Electric bicycles are subject to various speed limits around the world, but the 25 km/h (15.5 mph) speed limit in places like the EU and Australia is particularly frustrating to riders who are in search of just a bit more “oomph” in their bikes. But a new device is making it easy to increase the top speed of electric bicycles without making any major modifications to the electric bike’s drive system.

Many electric bicycles use a magnetic speed sensor on the rear wheel to measure the traveling speed of the electric bike.

When the e-bike reaches a pre-programmed top speed – as low as 25 km/h or 15.5 mph in many countries – the motor power cuts out and riders can only reach higher speeds under their own leg power or with the help of gravity.

The Speedi device tricks the speed sensor on the rear wheel into spinning more slowly, effectively raising the e-bike’s electronic speed limit by around 50%. It uses a small gear with a 1:1.5 ratio to slow down the speed sensor. That would effectively turn a 15.5 mph e-bike into a more thrilling 23 mph ride.

I’ll let the Speedi folks describe the use case in their own words:

Sick of hitting your e-bikes speed limit when you’re friken given ‘er the beans?! Want to smoke ya mates?

Designed, tested and manufactured in New Zealand, our Speedi uses a mechanical planetary gear system to increase your standard e-bike speed by 1.5.

A nice feature with this method of “hacking” the bike’s top speed is that it doesn’t interfere with other measurements being registered by the drive system, such as torque, power, temperature, etc.

It also doesn’t require the user to open or modify the motor or drive system.

Manufacturers will probably frown at the device’s use, or could even consider it a warranty-voiding action. So users should probably check with their manufacturer first if they want to play it safe.

And of course you’ll want to check with your local regulations to determine if the device is considered illegal on public roads. If so, off-road e-biking may be your only chance to employ a device like this.

The Speedi team at NLS Components has already developed units that are compatible with bikes from Trek, Specialized, Giant, and Santa Cruz. They also offer custom units that can potentially be made compatible with other brands, as required.

The devices are priced at NZD $160, or around US $114.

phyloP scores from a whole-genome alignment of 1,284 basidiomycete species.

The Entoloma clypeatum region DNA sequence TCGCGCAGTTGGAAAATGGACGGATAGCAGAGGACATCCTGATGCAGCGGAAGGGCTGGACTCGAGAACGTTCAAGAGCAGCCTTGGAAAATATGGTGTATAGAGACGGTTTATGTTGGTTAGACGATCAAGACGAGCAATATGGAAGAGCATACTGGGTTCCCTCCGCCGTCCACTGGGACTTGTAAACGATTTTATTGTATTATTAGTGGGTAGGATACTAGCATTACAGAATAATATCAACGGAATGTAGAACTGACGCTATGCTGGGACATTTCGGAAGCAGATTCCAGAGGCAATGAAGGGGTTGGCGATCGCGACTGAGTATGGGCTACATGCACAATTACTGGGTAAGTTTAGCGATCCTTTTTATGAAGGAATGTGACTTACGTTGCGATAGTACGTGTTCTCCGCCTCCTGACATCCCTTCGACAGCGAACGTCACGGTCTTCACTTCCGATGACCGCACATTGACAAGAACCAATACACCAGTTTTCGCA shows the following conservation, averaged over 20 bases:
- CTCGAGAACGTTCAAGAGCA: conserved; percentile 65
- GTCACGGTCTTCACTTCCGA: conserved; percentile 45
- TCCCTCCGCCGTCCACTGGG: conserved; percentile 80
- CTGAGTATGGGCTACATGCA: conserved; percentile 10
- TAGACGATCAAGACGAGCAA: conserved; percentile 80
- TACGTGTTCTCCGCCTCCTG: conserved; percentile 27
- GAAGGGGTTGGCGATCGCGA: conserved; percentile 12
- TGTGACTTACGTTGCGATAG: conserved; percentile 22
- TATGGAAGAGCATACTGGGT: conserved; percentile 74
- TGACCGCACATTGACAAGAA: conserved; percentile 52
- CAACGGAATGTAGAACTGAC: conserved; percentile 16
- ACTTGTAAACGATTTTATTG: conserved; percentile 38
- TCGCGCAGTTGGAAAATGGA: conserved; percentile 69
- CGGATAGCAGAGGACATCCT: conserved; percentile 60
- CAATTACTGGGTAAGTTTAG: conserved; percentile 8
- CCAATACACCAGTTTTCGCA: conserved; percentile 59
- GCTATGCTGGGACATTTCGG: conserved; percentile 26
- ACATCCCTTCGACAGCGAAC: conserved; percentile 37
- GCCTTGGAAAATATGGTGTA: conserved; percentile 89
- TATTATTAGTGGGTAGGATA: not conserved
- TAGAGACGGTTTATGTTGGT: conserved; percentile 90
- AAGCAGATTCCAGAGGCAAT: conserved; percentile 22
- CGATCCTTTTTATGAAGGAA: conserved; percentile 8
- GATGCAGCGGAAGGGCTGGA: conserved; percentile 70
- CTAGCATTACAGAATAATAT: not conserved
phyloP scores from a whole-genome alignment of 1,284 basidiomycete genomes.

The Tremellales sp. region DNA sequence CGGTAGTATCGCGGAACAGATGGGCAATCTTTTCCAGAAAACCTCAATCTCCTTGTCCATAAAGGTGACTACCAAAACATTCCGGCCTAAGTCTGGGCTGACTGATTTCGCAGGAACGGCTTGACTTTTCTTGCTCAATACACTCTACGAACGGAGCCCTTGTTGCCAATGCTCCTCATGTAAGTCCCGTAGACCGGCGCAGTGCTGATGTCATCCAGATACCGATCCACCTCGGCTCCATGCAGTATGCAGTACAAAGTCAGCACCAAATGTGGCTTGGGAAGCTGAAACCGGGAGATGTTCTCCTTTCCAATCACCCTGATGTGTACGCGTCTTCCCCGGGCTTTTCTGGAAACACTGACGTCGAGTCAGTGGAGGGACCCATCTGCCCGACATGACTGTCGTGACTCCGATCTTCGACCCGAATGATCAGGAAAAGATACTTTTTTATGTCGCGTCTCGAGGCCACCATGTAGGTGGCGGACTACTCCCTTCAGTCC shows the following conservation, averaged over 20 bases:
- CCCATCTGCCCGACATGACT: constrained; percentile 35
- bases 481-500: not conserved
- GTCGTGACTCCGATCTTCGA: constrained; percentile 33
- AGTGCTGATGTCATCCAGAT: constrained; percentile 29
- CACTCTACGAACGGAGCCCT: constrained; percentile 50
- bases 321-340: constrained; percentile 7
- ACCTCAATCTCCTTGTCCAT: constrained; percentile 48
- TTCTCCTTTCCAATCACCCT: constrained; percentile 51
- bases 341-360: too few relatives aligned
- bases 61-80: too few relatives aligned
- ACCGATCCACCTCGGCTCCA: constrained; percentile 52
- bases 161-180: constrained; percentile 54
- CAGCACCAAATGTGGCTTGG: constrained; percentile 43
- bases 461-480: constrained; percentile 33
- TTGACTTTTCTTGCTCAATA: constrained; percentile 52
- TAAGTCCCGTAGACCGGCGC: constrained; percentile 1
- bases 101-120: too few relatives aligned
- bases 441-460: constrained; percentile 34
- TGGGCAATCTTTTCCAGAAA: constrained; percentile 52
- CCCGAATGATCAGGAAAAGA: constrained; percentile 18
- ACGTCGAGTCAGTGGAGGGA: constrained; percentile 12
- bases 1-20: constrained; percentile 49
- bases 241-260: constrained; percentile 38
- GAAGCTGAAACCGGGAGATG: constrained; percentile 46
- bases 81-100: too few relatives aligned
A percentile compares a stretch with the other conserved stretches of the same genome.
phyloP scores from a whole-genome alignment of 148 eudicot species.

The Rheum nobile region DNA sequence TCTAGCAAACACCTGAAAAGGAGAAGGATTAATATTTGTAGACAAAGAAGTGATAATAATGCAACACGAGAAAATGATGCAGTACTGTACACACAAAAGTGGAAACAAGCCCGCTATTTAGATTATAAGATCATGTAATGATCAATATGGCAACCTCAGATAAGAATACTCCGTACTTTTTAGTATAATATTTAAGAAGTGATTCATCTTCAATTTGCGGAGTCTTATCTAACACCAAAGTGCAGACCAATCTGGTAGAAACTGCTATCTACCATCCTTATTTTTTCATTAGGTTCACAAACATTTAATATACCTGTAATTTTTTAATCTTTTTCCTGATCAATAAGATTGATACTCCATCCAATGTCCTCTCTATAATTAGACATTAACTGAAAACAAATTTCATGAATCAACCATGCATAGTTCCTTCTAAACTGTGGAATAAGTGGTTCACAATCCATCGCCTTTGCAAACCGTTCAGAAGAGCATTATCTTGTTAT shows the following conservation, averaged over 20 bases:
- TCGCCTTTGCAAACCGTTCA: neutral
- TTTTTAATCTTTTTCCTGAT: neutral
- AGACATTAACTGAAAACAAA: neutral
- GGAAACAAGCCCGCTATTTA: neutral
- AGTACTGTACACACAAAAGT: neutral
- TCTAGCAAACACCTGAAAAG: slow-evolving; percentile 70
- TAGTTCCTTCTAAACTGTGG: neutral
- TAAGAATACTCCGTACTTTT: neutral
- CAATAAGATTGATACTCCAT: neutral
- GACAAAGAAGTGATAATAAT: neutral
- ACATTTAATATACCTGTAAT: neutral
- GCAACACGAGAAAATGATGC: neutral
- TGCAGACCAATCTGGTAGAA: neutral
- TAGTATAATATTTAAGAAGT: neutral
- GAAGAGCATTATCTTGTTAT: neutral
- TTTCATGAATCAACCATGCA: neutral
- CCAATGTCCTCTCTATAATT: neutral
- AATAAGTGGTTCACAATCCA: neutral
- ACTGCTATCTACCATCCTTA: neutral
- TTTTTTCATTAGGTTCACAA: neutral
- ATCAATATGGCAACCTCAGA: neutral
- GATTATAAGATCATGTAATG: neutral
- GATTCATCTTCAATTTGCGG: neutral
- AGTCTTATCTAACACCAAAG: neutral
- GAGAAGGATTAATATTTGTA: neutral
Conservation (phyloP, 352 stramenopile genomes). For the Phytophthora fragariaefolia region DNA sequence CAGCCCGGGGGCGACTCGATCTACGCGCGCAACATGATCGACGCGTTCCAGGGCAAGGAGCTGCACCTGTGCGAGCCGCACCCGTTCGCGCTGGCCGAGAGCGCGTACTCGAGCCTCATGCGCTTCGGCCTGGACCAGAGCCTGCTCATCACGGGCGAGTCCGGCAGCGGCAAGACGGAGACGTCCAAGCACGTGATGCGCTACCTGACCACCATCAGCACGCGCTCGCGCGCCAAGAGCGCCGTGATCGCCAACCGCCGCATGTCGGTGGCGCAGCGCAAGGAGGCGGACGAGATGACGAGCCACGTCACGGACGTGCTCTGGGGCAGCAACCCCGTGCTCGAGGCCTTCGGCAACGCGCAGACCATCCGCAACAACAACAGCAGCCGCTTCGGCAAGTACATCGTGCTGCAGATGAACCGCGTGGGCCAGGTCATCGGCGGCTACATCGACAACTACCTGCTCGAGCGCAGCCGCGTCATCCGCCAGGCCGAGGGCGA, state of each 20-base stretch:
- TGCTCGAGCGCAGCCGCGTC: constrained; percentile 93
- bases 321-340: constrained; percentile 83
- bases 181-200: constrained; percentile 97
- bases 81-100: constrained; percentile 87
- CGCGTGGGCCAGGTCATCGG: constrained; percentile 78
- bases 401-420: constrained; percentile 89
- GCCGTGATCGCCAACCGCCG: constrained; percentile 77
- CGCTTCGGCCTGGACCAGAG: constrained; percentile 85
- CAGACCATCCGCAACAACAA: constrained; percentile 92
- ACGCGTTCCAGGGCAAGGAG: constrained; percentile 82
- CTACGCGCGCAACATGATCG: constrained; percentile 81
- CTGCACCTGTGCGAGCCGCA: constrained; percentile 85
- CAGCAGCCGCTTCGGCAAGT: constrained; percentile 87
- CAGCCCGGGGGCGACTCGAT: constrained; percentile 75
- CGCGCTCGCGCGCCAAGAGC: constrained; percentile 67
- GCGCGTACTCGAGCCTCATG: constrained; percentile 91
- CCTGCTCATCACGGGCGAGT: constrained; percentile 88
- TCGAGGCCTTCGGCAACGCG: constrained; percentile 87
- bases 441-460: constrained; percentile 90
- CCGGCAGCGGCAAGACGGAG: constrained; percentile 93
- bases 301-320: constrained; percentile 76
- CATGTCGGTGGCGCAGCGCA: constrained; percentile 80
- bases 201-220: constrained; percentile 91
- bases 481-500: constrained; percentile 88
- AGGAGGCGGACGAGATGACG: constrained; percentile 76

Traveling at 50% higher speeds though – that’s priceless.

Electrek‘s take

I know this is going to be a bit controversial, but I certainly understand the desire to ride faster than the EU speed limit. Hitting the 15.5 mph wall is frustrating, especially when non-electric bikes can easily be pedaled faster.

The thing I worry more about is if someone is able to put this on a Class 3 e-bike or a speed pedelec in the EU, effectively turning a 28 mph or 45 km/h e-bike into a lightweight motorcycle. I’m not sure if many such e-bikes actually have the power to add 50% more speed on top of the 28 mph limit, but the 15.5 mph versions certainly have room to run up to 23 mph.

The extra wear and tear on the drivetrain and components is likely reason enough for a manufacturer to claim the warranty is voided, which sounds fair to me. They factor in all their warranty planning based on their e-bikes being used as designed. So if you’re going to modify your e-bike to go faster, I think that should be on you.

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About the Author

Micah Toll

Micah Toll is a personal electric vehicle enthusiast, battery nerd, and author of the Amazon #1 bestselling books DIY Lithium Batteries, DIY Solar Power, The Ultimate DIY Ebike Guide and The Electric Bike Manifesto.

The e-bikes that make up Micah’s current daily drivers are the $999 Lectric XP 2.0, the $1,095 Ride1Up Roadster V2, the $1,199 Rad Power Bikes RadMission, and the $3,299 Priority Current. But it’s a pretty evolving list these days.

You can send Micah tips at Micah@electrek.co, or find him on Twitter, Instagram, or TikTok.